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Not the Director’s Cut Beth Daniels, aka Beth Henderson, J.B. Dane, Nied Darnell

 Beth Daniels is one of SavvyAuthors long-time instructors and she’s always coming up with great new classes like this one.  If you are interested in a new class from a wonderful instructor then check out Beth, her funny wit, and great classes: Scene by Scene with Beth Daniels  starting Monday. ~ed.

Director’s Cut

Since I retired from leaving the house to head to a job elsewhere (and there has been a slew of different types littering my past…or is that enriching my character’s lives?), I tend to go to the movies in the afternoon. Not always on $5 day, either. What this means is that I end up in a lot of showings labeled “Director’s Cut”.

From what I can tell, the Director’s Cut isn’t always what the other showings include. There are occasional scenes that have a bit more in them because the Director liked those bits. But in the studio’s eyes, they didn’t add to the story and weren’t missed.


Yep, not missed.

Not by the studio and not by the viewing public…most of the time. Must admit I have a brother and sister-in-law who can say “I didn’t understand why…” and complain about something that I personally didn’t think was left hanging but that my mind filled in the blanks on. Not sure whether it’s because my imagination kicked in or that I was paying closer attention than they were to the show. Could be a bit of both. I get totally wrapped up a movie…particularly one I really like. And when I like it, I’ll go back to the theatre to see if another time or two and pre-order it on Amazon, too.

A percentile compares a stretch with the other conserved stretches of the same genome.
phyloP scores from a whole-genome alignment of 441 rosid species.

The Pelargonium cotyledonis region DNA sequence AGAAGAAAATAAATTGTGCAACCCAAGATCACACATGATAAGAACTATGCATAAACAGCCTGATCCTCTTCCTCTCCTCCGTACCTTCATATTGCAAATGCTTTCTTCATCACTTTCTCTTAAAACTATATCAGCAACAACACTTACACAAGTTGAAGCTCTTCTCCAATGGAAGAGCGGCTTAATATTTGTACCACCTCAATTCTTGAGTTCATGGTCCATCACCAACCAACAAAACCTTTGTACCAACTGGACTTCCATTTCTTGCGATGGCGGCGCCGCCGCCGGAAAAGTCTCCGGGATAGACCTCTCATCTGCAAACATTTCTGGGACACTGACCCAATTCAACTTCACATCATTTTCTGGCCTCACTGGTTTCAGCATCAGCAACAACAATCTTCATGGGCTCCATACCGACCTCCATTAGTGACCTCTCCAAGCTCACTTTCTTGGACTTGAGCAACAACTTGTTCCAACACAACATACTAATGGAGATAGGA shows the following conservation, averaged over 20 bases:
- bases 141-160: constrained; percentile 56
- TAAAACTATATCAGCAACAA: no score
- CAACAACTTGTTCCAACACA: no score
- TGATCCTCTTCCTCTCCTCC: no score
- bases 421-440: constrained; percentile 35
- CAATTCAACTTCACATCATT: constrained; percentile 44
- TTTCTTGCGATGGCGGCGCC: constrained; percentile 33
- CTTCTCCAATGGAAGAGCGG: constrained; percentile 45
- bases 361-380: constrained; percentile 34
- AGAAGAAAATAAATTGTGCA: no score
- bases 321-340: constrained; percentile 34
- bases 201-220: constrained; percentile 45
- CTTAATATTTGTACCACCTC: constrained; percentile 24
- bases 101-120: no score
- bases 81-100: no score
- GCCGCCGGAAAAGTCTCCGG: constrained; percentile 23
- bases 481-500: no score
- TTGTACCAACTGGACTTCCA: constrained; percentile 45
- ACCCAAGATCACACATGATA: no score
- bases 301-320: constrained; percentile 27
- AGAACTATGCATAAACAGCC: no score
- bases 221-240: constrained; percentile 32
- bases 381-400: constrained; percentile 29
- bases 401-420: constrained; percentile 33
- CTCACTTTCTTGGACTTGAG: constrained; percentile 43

Rewatching these movies is like rereading a favorite book. I shrugged off a possible boyfriend once (well maybe more than just one) because they saw only the actor and not the character where I saw the character and not the actor. Okay, I knew who the actor was, particularly if he was a long, tall drink of water. But I don’t go to see movies just because a certain actor is in them. I go because I’m ready to be invested in the character on the big screen.